China Various: Augustin Dumay (violin), Hangzhou Philharmonic Orchestra / Yang Yang (conductor), Hangzhou Grand Theater, Hangzhou, 21.1.2017. (RP)
Gounod – Waltz from Faust
Ravel – Tzigane
Chausson – Poème Op.25
Massenet – Méditation from Thaïs
Rachmaninoff – Symphonic Dances Op.45
Synonyms for great (a word we hear tossed about quite a bit these days) include magnificent, imposing, impressive, awe-inspiring, grand, splendid, majestic and resplendent. Each visit to a major Chinese city drives home the fact that the connection between Western classical music and great performance spaces has been understood and realized. Without a doubt, the Hangzhou Grand Theater ticks all the boxes when it comes to greatness, as does the city where it is located. Hangzhou is the capital of Zhejiang Province and one of the seven ancient capitals of China; its beauty and charms have been extolled for centuries. The Italian traveler Marco Polo described it as the finest and most luxurious city in the world, while The New York Times included it as one of its ’52 Places to Go in 2016′. The G20 met there this past September.
The Hangzhou Grand Theater, which sits on the banks of the Qiantang River, was designed by the Uruguayan architect Carlos Ott, who is based in Canada. Ott came to international attention in 1983 when he won the design competition for the Opéra de la Bastille in Paris. Its curvilinear planes are topped by a titanium roof, which is a lustrous blue at night and symbolizes a pearl, with the slanted, double-curved glass walls representing the moon. In front, a large-manmade pond represents the city’s famous West Lake, and the fountains put on a spectacular show of water, music and light as you enter the theater.
Also new and impressive is the Hangzhou Philharmonic Orchestra (HPO), founded in 2009 and already established as one of the most promising and exciting orchestras in China. Chinese instrumentalists play in the world’s greatest orchestras, so it is no surprise that the HPO’s 80 members are high-caliber musicians, while nonetheless appearing to be disarmingly youthful for the most part. The HPO has toured extensively in Europe, Russia and China, including appearances at the Beijing Music Festival. Its conductor, Yang Yang, attended Beijing’s Central Conservatory of Music and shot to international prominence by winning first prize at the 2006 Dimitris Mitropoulos International Competition for Orchestral Conducting. Yang presided over the founding of the HPO in 2009, and serves as its artistic director and chief conductor.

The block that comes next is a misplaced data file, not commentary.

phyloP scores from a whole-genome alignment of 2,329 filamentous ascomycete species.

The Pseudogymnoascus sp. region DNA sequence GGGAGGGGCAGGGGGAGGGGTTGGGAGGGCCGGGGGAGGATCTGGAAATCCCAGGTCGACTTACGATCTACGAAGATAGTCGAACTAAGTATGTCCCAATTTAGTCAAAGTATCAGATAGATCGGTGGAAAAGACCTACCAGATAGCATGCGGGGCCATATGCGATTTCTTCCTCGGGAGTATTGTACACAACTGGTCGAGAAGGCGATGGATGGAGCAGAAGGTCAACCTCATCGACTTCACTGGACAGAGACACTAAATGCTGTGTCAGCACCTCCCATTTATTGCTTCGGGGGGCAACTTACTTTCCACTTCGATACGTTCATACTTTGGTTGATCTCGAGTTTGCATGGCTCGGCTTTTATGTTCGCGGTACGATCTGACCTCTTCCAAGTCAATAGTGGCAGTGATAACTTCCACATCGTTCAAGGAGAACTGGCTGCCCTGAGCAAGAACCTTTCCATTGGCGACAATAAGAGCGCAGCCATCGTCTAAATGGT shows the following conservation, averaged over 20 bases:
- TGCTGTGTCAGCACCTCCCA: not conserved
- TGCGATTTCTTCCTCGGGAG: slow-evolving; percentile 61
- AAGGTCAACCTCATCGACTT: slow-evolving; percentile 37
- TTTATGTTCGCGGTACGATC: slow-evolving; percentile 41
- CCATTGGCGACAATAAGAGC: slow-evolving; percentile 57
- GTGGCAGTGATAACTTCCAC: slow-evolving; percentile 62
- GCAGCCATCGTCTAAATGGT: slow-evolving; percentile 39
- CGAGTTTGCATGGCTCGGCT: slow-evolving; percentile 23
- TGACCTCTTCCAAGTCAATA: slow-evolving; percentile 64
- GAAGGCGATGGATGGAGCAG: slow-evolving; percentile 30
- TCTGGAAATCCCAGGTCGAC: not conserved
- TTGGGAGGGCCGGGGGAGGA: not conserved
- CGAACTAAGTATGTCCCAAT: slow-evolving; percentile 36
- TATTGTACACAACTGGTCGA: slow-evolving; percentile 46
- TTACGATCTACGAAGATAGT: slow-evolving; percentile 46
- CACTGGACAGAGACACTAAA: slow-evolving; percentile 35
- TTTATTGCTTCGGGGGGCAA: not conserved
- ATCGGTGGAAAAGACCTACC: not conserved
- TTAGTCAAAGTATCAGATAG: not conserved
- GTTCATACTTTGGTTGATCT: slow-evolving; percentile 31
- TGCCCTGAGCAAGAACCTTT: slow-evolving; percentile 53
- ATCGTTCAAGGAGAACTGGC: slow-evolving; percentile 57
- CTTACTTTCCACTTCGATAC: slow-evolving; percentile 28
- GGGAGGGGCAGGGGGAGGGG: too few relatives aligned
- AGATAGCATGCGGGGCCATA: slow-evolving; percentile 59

Violinist Augustin Dumay provided real French flair and the HPO responded in kind in three late nineteenth-century works for violin and orchestra. Dumay was a child prodigy, whose talents were spotted and nurtured by Nathan Milstein, one of the great violinists of the twentieth century. His international career was launched by no less than the legendary conductor Herbert van Karajan. Ravel’s Tzigane opens with an extended solo for violin, which was the first opportunity to luxuriate in Dumay’s warm, burnished sound. The fantastic duet for solo violin and piccolo that is one of Tzigane’s most exciting passages was expertly dispatched. After Ravel’s gypsy-inspired music came Chausson’s elusive, emotive Poème. With each repetition of its evocative melody, Dumay displayed new facets of color and emotion in his playing. Together, Dumay and the HPO transported us into that ‘gentle dreaminess’, as Debussy described the work’s closing measures, which is a lovely place to be.
If most of the orchestra appeared to be young, many in the audience were actually children. Dumay could not have hoped for a more attentive audience than those young listeners, but even so they sat up straight and perked up their ears when he started to play the Méditation from Thaïs. Perhaps they know it from the soundtrack of the film Titanic, or maybe just instinctively responded to its intoxicating melody, but they liked what they heard. Throughout, Dumay was charm personified, and gracious in acknowledging the HPO’s excellent work; gallantly handing his bouquet of flowers to harpist Yinuo Yang, who had partnered with him so beautifully in the Ravel and Massenet.
Rachmaninoff’s Symphonic Dances, full of rhythmic drive and energy, and uncharacteristically upbeat from a composer known for his sorrowful, nostalgic-inducing melodies, were a perfect match for the HPO’s exuberant playing. The first movement’s alto saxophone solo is one of the composer’s most beautiful creations, and was played with sensuous, soulful tone. Woodwinds, brass and percussion reveled in Rachmaninoff’s orchestral colors. If the string sound was not lush and sweeping, that will come. Yang put his all into the performance, capturing the many contrasting emotional facets of what was to be the composer’s last major work. Rachmaninoff provided the brilliant finale to the work; Yang and the HPO endowed it with precision and passion. Perhaps the conductor and his orchestra too are fated for greatness.